Date of Award


Degree Type


Degree Name

Doctor of Philosophy (PhD)


Nuclear Engineering

First Advisor

Lefteri H. Tsoukalas

Committee Chair

Lefteri H. Tsoukalas

Committee Member 1

Chan K. Choi

Committee Member 2

Mary L. Comer

Committee Member 3

Mamoru Ishii

Committee Member 4

Won Sik Yang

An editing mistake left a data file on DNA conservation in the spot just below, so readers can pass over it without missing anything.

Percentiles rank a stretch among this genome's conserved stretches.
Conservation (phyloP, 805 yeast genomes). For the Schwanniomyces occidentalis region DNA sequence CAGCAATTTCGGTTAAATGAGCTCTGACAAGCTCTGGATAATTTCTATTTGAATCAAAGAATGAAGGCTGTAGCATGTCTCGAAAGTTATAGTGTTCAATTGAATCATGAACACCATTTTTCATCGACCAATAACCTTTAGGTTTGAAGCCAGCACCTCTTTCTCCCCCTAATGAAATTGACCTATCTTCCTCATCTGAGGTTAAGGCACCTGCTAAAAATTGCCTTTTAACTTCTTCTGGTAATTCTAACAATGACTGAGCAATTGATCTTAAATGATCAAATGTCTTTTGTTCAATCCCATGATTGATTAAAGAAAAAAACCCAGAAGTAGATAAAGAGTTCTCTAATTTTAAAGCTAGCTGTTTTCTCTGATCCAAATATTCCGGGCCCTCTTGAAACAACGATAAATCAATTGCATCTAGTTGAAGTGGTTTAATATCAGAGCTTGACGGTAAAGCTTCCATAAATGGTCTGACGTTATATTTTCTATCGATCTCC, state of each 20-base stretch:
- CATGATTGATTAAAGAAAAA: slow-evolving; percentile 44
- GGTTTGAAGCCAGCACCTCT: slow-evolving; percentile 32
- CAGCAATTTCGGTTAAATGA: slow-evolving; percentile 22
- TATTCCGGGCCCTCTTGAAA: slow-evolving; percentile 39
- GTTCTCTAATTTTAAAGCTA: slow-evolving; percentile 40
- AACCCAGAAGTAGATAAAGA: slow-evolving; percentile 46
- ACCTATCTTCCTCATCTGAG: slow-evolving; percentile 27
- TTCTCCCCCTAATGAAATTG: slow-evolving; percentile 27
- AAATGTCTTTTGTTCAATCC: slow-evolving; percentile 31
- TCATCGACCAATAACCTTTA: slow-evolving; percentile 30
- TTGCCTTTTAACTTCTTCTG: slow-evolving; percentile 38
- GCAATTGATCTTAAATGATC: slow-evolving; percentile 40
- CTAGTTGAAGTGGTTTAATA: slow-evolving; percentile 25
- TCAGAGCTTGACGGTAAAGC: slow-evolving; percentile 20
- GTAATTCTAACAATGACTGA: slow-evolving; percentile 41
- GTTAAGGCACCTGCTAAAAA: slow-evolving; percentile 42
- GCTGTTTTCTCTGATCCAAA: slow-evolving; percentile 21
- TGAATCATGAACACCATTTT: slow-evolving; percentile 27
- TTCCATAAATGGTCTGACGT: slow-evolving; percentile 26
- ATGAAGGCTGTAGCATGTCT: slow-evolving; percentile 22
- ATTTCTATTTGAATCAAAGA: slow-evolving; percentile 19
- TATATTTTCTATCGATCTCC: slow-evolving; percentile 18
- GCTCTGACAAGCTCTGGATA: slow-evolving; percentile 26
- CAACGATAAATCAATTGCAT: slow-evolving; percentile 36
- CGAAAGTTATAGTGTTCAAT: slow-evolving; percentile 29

There is a steady increase in the volume of spent nuclear fuel stored on-site (at reactor) as currently there is no permanent disposal option. No alternative disposal path is available and storage of spent nuclear fuel in dry storage containers is anticipated for the near future. In this dissertation, a capability to monitor spent nuclear fuel stored within dry casks using cosmic ray muons is developed. The motivation stems from the need to investigate whether the stored content agrees with facility declarations to allow proliferation detection and international treaty verification. Cosmic ray muons are charged particles generated naturally in the atmosphere from high energy cosmic rays. Using muons for proliferation detection and international treaty verification of spent nuclear fuel is a novel approach to nuclear security that presents significant advantages. Among others, muons have the ability to penetrate high density materials, are freely available, no radiological sources are required and consequently there is a total absence of any artificial radiological dose. A methodology is developed to demonstrate the applicability of muons for nuclear nonproliferation monitoring of spent nuclear fuel dry casks. Purpose is to use muons to differentiate between spent nuclear fuel dry casks with different amount of loading, not feasible with any other technique. Muon scattering and transmission are used to perform monitoring and imaging of the stored contents of dry casks loaded with spent nuclear fuel. It is shown that one missing fuel assembly can be distinguished from a fully loaded cask with a small overlapping between the scattering distributions with 300,000 muons or more. A Bayesian monitoring algorithm was derived to allow differentiation of a fully loaded dry cask from one with a fuel assembly missing in the order of minutes and negligible error rate. Muon scattering and transmission simulations are used to reconstruct the stored contents of sealed dry casks from muon measurements. A combination of muon scattering and muon transmission imaging can improve resolution and thus a missing fuel assembly can be identified for vertical and horizontal dry casks. The apparent separation of the images reveals that the muon scattering and transmission can be used for discrimination between casks, satisfying the diversion criteria set by IAEA.